Ski from the summit of Western Europe with one of our IFMGA Mountain Guides
It’s the highest mountain in Europe – and yes, you can ski from the very summit.
This is classic ski mountaineering, snow aretes, crampons, crevasses and variable snow. All combined to give an extremely memorable day out in the high mountains. Mont Blanc is a big mountain, and the ski ascent is a tough proposition and the potential ski mountaineer needs to be fit, able and experienced.
We ski guide Mont Blanc each spring, and provide a acclimatisation and training package beforehand. You will need to have slept at altitude (above 3000m) for at least one night, preferably two. We practice with crampons ascending small peaks around Chamonix before making the two day ascent of Mont Blanc itself.
Ski Mountaineering on Mont Blanc – Route description
The classic ski route ascends to the Grand Mulet refuge on the first day, an ascent of around 800m. After catching the first section of the Aiguille du Midi lift we make a long rising traverse to reach the Bossons Glacier. Here we normally rope up to go through a particularly crevassed zone and then up to the refuge itself.
Very early the next morning we have a small breakfast, and then with head torches on, we start the actual ascent. After some skinning we climb the Arete Royale to the Dome du Gouter, where we then put the skis back on to get to the emergency Vallot refuge. From here the snow ridges are narrow, and we continue on foot to the summit itself.
Depending on conditions and ability we can either ski the north face from the summit, or reverse our route in about an hour to the Vallot refuge before donning skis and joining the descent route.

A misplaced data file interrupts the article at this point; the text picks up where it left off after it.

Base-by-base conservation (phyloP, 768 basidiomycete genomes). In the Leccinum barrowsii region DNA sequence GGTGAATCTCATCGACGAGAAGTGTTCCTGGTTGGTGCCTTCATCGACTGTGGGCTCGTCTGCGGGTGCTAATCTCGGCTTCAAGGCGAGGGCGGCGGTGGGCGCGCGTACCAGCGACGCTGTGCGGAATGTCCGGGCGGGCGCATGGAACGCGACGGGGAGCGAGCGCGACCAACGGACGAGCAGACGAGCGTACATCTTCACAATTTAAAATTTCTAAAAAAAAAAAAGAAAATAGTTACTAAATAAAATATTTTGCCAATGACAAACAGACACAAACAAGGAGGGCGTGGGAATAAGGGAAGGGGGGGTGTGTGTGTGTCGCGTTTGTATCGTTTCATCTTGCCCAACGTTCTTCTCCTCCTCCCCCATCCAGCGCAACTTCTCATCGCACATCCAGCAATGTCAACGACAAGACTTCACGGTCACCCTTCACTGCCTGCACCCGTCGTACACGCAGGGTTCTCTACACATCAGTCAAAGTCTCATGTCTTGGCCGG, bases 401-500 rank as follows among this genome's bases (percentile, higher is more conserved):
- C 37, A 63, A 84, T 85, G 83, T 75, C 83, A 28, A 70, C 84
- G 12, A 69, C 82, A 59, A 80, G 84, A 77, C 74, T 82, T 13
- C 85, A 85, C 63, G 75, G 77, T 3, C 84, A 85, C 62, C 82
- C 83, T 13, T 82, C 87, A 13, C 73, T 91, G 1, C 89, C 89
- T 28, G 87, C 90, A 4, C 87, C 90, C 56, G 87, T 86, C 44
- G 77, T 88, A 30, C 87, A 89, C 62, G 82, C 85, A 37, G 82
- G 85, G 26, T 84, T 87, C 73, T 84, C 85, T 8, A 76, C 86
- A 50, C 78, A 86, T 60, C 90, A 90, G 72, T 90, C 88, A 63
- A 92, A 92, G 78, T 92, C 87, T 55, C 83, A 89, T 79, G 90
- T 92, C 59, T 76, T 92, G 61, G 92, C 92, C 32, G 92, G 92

The ski down is full-on glacial terrain, so we keep an eye out for the best route to avoid crevasses and seracs. We quickly pass the Grand Mulet refuge and normally press on to the mid station lift at the Aiguille du Midi. A normal round trip from the refuge to the mid station is done in a little under twelve hours, around 1900m vertical ascent, 2540m descent.
The maximum ratio for a guided ascent is 1:2. Clients cover the guides and their own hut expenses, plus they’re lift passes for the Aiguille du Midi.
The training and acclimatisation phase is flexible, and tailored to your prior experience and acclimatisation. Our five day programme is designed to give you some training and acclimatisation whilst arriving at the foot of Mont Blanc with energy for the big day.
The best time of year is normally mid-April through to mid-May. It does vary from season to season and is totally dependant on conditions. The second half of April is a good bet.
Example Ski Mont Blanc five day Itinerary
Day 1 – A morning meeting and equipment check in Chamonix with your guide for the week. We then head out for some skiing and skinning at moderate altitude, the Grand Montet being a favourite. Checking the gear and getting your ski legs again is a good idea before we head into the mountains proper. It also gives us a good chance to check out your skiing and touring too.